3. Physical Education Beyond the School Period.
A casual observer of most of our physical education
magazines would be very likely to get the conception of
Physical Education as something which is almost entirely
concerned with the development of the boys and girls of
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the school age. There is quite a bit of truth In this
supposition I and, there are reasons for placing this em-
phasis on the deyelopment of the children while in school.
But there is every reason why we must not stop when the
child leaves school. Compare the number of years that
the individual spends during the school period with the
number of years that he spends in earning his daily bread
after he leaves sciriool. It will be discovered that the
average length of time spent covering the school period
is very insignificant in comparison with the remaining
period of one* a life. The average child does not stay in
school long enough to be fully developed nor to finish
4. Setting Up a Physical Ideal.
A plan for Los Angeles Curriculum-MaJcing, as
worked out by Professor Bobbitt. would give us an ideal
citizen if the individual would complete the curriculum.
A. An Ideal Product of the Curriculum.
To illustrate the point just mentionedi a modem
Physical Director might look ahead twenty or thirty years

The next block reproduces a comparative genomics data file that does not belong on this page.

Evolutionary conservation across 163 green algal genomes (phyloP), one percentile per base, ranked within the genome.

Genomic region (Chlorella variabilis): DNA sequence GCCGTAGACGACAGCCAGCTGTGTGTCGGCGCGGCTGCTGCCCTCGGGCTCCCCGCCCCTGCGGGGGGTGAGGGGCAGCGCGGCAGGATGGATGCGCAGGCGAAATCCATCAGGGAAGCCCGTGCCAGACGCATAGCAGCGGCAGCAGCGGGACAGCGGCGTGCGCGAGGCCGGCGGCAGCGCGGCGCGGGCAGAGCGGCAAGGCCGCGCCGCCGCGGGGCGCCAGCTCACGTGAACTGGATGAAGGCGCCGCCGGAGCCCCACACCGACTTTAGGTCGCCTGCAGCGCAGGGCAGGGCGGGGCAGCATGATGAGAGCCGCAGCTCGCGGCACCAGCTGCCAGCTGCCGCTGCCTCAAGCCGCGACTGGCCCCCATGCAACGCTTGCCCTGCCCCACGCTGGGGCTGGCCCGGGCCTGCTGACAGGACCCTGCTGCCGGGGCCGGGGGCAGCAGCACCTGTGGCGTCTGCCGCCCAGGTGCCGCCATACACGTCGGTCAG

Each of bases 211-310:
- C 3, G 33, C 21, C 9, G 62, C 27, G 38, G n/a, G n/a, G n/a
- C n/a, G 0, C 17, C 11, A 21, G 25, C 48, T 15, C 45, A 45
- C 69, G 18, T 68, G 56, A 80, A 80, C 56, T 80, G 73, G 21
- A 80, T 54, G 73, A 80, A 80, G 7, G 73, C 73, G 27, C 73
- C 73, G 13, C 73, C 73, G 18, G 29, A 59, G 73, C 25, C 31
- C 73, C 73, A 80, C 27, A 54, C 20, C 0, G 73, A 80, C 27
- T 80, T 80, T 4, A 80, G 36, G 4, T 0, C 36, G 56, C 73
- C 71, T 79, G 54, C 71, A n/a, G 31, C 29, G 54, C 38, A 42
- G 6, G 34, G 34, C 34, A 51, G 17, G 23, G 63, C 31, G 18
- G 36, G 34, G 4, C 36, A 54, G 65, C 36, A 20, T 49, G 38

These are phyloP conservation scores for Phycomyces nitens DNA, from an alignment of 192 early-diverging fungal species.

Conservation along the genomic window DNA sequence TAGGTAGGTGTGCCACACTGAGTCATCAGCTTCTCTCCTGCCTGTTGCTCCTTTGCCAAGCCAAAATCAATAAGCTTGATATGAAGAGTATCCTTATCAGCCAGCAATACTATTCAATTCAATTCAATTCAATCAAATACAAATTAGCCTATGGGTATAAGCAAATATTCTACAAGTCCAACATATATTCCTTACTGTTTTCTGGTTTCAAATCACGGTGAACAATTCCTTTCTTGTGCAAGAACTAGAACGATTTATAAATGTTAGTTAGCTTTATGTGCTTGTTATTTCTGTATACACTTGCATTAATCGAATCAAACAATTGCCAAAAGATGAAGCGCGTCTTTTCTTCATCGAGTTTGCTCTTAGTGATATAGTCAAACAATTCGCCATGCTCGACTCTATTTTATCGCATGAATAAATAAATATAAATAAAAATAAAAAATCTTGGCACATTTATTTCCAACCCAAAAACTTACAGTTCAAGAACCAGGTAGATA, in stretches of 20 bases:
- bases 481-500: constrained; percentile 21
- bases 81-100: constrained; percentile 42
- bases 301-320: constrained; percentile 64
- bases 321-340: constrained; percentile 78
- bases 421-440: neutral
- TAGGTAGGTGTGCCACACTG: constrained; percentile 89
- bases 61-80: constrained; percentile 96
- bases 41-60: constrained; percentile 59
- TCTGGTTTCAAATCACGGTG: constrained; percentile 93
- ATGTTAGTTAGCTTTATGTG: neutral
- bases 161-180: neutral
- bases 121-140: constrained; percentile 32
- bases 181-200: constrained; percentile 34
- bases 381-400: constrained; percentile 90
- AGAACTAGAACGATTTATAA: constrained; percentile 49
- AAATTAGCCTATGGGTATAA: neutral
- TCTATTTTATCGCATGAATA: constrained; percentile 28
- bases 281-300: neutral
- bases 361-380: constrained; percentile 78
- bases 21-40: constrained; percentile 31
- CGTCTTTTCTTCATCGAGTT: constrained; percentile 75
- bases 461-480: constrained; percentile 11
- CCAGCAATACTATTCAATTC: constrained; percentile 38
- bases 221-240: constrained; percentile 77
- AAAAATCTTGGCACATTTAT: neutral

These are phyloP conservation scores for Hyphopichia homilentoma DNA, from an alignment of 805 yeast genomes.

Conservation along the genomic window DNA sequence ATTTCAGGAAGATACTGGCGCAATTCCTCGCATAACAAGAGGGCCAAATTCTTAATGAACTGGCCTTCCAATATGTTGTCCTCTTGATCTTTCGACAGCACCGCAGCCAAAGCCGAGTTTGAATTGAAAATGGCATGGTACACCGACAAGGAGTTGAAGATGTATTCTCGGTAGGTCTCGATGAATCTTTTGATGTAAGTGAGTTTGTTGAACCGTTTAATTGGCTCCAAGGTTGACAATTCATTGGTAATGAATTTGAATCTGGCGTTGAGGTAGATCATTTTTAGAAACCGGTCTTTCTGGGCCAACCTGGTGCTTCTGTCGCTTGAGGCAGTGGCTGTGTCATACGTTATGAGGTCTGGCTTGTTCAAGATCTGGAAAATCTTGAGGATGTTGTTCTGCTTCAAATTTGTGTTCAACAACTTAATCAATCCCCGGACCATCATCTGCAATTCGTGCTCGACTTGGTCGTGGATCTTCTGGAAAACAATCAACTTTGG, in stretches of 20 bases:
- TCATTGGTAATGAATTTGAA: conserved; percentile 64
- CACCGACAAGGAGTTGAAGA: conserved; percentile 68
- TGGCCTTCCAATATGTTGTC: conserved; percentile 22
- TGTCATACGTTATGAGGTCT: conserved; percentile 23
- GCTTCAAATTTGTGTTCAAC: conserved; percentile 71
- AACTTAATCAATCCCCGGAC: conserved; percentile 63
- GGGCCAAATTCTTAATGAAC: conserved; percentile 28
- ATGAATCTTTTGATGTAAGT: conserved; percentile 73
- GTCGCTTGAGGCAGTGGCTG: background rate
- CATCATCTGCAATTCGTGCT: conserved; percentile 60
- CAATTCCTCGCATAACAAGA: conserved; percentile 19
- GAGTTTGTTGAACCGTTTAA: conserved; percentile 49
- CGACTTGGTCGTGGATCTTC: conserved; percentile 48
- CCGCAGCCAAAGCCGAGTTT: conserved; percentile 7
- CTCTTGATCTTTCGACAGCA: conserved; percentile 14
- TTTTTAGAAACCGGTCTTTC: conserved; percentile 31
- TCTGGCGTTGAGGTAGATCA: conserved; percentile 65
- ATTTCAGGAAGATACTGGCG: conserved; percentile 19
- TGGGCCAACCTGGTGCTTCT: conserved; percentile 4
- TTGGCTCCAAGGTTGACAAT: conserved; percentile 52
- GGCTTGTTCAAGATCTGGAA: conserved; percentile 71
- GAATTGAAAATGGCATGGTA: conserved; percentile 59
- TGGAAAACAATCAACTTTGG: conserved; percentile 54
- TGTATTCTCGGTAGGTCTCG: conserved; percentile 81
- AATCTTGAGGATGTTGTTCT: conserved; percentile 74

and see a physically perfect product of the Los An<ieles
School Curriculiim. Our popular magazines would be apt to
write it up in this fashion:
Los Angeles, Calif. - 1950.
Annual Report of Board of Education.
The case of John Smith, one of the most efficient and
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prominent citizens has been investigated to aiscover
the secrets of his powerful physique, physical strength
and endurance, his perfect health and wonderful achieve-
ments. Almost every attribute has been traced to the
Los Angeles School Curriculum. The following are the
records as we find them:
1. The Doctor, when handing John over to his Llother
on the day that he came into this world, said,
"ICrs. Smith, it certainly gives me great pleasure
to hand over to you such a youngster. His phy-
sique is as sound as a dollar and as free from
structural or functional defect as the air. Ex-
aminations have proven every tissue sound and
every system of organs likewise. I know you well
enough, Mrs. Smith, to say that I have the utmost
confidence in your ability to do your part in
teaching him the proper health habits as soon as
he is able to understand."
2. "John Smith - Vaccinated" appears on the school
3. The school goes on record as stating that it had
the cooperation of the parents in insisting on
"right physical living" throughout the twenty-four
hours of every day, seven days a week.
4. The teacher^, under whose supervision John came
daily, were well versed in Physical Education and
erery opportunity in school was utilized in physi-
5. The principles of:
Ventilation, Lighting, Temperature, Physical
Activity, Diversified physical Experience,
Noon-day meal, etc..
were taught and their values emphasized.
6. Records show yearly physical exajninations of John